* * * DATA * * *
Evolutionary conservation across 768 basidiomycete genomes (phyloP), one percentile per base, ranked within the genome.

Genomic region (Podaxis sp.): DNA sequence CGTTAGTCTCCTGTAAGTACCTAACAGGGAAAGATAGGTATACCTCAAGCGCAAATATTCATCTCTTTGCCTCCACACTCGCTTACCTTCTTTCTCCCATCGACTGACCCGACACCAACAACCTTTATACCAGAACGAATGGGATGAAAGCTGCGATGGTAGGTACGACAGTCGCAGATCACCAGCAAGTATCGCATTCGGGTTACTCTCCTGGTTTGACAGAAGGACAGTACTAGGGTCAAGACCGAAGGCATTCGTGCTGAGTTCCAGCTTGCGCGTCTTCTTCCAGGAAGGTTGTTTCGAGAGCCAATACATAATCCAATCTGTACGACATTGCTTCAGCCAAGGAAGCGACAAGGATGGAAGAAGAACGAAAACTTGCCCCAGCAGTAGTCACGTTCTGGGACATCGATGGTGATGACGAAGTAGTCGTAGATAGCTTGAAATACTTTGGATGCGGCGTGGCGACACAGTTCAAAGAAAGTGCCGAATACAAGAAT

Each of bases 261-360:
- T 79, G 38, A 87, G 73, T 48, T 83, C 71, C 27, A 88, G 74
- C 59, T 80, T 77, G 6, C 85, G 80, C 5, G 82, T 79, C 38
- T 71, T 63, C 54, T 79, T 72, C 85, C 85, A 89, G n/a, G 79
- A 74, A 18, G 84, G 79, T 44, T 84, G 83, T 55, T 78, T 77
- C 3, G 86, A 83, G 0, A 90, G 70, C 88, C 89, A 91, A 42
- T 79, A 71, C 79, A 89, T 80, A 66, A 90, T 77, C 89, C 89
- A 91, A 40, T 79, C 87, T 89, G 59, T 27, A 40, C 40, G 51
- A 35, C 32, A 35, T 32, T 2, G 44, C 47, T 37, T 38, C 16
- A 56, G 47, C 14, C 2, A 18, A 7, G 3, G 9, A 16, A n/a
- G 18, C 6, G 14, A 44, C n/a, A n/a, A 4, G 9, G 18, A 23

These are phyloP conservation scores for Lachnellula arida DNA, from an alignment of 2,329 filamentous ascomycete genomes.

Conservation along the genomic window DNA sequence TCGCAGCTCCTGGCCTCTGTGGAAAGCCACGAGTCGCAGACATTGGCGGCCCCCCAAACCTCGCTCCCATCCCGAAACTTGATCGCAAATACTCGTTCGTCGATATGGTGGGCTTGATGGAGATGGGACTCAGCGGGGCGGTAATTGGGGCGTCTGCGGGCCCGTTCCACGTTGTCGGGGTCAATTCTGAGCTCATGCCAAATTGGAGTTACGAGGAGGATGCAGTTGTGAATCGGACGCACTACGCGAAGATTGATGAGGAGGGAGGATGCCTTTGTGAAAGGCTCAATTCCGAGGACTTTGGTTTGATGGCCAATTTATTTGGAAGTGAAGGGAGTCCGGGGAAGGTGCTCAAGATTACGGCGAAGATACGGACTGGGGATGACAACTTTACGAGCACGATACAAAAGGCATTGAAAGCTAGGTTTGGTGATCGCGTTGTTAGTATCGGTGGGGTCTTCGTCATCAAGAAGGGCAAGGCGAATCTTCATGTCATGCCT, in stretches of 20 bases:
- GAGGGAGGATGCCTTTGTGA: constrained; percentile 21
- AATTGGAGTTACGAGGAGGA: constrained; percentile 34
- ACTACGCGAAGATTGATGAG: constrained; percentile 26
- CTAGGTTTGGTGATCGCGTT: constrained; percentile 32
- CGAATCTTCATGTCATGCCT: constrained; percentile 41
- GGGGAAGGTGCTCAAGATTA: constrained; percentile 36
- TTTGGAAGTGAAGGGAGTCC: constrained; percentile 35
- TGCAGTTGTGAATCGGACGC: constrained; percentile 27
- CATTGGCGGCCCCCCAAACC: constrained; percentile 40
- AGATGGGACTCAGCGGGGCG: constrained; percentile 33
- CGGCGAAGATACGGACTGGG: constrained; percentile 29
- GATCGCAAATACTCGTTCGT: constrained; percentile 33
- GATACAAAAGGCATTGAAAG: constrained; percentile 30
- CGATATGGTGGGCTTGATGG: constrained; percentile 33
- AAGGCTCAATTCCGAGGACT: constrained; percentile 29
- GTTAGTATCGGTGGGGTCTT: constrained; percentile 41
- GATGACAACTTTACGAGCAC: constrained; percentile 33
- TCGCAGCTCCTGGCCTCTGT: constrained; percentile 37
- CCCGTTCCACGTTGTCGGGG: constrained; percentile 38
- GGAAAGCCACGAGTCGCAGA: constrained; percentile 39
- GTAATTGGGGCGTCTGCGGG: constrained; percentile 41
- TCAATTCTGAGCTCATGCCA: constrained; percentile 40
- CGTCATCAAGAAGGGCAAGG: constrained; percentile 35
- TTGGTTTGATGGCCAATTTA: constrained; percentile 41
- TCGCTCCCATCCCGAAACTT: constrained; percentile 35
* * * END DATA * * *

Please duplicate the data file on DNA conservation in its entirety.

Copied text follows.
Evolutionary conservation across 768 basidiomycete genomes (phyloP), one percentile per base, ranked within the genome.

Genomic region (Podaxis sp.): DNA sequence CGTTAGTCTCCTGTAAGTACCTAACAGGGAAAGATAGGTATACCTCAAGCGCAAATATTCATCTCTTTGCCTCCACACTCGCTTACCTTCTTTCTCCCATCGACTGACCCGACACCAACAACCTTTATACCAGAACGAATGGGATGAAAGCTGCGATGGTAGGTACGACAGTCGCAGATCACCAGCAAGTATCGCATTCGGGTTACTCTCCTGGTTTGACAGAAGGACAGTACTAGGGTCAAGACCGAAGGCATTCGTGCTGAGTTCCAGCTTGCGCGTCTTCTTCCAGGAAGGTTGTTTCGAGAGCCAATACATAATCCAATCTGTACGACATTGCTTCAGCCAAGGAAGCGACAAGGATGGAAGAAGAACGAAAACTTGCCCCAGCAGTAGTCACGTTCTGGGACATCGATGGTGATGACGAAGTAGTCGTAGATAGCTTGAAATACTTTGGATGCGGCGTGGCGACACAGTTCAAAGAAAGTGCCGAATACAAGAAT

Each of bases 261-360:
- T 79, G 38, A 87, G 73, T 48, T 83, C 71, C 27, A 88, G 74
- C 59, T 80, T 77, G 6, C 85, G 80, C 5, G 82, T 79, C 38
- T 71, T 63, C 54, T 79, T 72, C 85, C 85, A 89, G n/a, G 79
- A 74, A 18, G 84, G 79, T 44, T 84, G 83, T 55, T 78, T 77
- C 3, G 86, A 83, G 0, A 90, G 70, C 88, C 89, A 91, A 42
- T 79, A 71, C 79, A 89, T 80, A 66, A 90, T 77, C 89, C 89
- A 91, A 40, T 79, C 87, T 89, G 59, T 27, A 40, C 40, G 51
- A 35, C 32, A 35, T 32, T 2, G 44, C 47, T 37, T 38, C 16
- A 56, G 47, C 14, C 2, A 18, A 7, G 3, G 9, A 16, A n/a
- G 18, C 6, G 14, A 44, C n/a, A n/a, A 4, G 9, G 18, A 23

These are phyloP conservation scores for Lachnellula arida DNA, from an alignment of 2,329 filamentous ascomycete genomes.

Conservation along the genomic window DNA sequence TCGCAGCTCCTGGCCTCTGTGGAAAGCCACGAGTCGCAGACATTGGCGGCCCCCCAAACCTCGCTCCCATCCCGAAACTTGATCGCAAATACTCGTTCGTCGATATGGTGGGCTTGATGGAGATGGGACTCAGCGGGGCGGTAATTGGGGCGTCTGCGGGCCCGTTCCACGTTGTCGGGGTCAATTCTGAGCTCATGCCAAATTGGAGTTACGAGGAGGATGCAGTTGTGAATCGGACGCACTACGCGAAGATTGATGAGGAGGGAGGATGCCTTTGTGAAAGGCTCAATTCCGAGGACTTTGGTTTGATGGCCAATTTATTTGGAAGTGAAGGGAGTCCGGGGAAGGTGCTCAAGATTACGGCGAAGATACGGACTGGGGATGACAACTTTACGAGCACGATACAAAAGGCATTGAAAGCTAGGTTTGGTGATCGCGTTGTTAGTATCGGTGGGGTCTTCGTCATCAAGAAGGGCAAGGCGAATCTTCATGTCATGCCT, in stretches of 20 bases:
- GAGGGAGGATGCCTTTGTGA: constrained; percentile 21
- AATTGGAGTTACGAGGAGGA: constrained; percentile 34
- ACTACGCGAAGATTGATGAG: constrained; percentile 26
- CTAGGTTTGGTGATCGCGTT: constrained; percentile 32
- CGAATCTTCATGTCATGCCT: constrained; percentile 41
- GGGGAAGGTGCTCAAGATTA: constrained; percentile 36
- TTTGGAAGTGAAGGGAGTCC: constrained; percentile 35
- TGCAGTTGTGAATCGGACGC: constrained; percentile 27
- CATTGGCGGCCCCCCAAACC: constrained; percentile 40
- AGATGGGACTCAGCGGGGCG: constrained; percentile 33
- CGGCGAAGATACGGACTGGG: constrained; percentile 29
- GATCGCAAATACTCGTTCGT: constrained; percentile 33
- GATACAAAAGGCATTGAAAG: constrained; percentile 30
- CGATATGGTGGGCTTGATGG: constrained; percentile 33
- AAGGCTCAATTCCGAGGACT: constrained; percentile 29
- GTTAGTATCGGTGGGGTCTT: constrained; percentile 41
- GATGACAACTTTACGAGCAC: constrained; percentile 33
- TCGCAGCTCCTGGCCTCTGT: constrained; percentile 37
- CCCGTTCCACGTTGTCGGGG: constrained; percentile 38
- GGAAAGCCACGAGTCGCAGA: constrained; percentile 39
- GTAATTGGGGCGTCTGCGGG: constrained; percentile 41
- TCAATTCTGAGCTCATGCCA: constrained; percentile 40
- CGTCATCAAGAAGGGCAAGG: constrained; percentile 35
- TTGGTTTGATGGCCAATTTA: constrained; percentile 41
- TCGCTCCCATCCCGAAACTT: constrained; percentile 35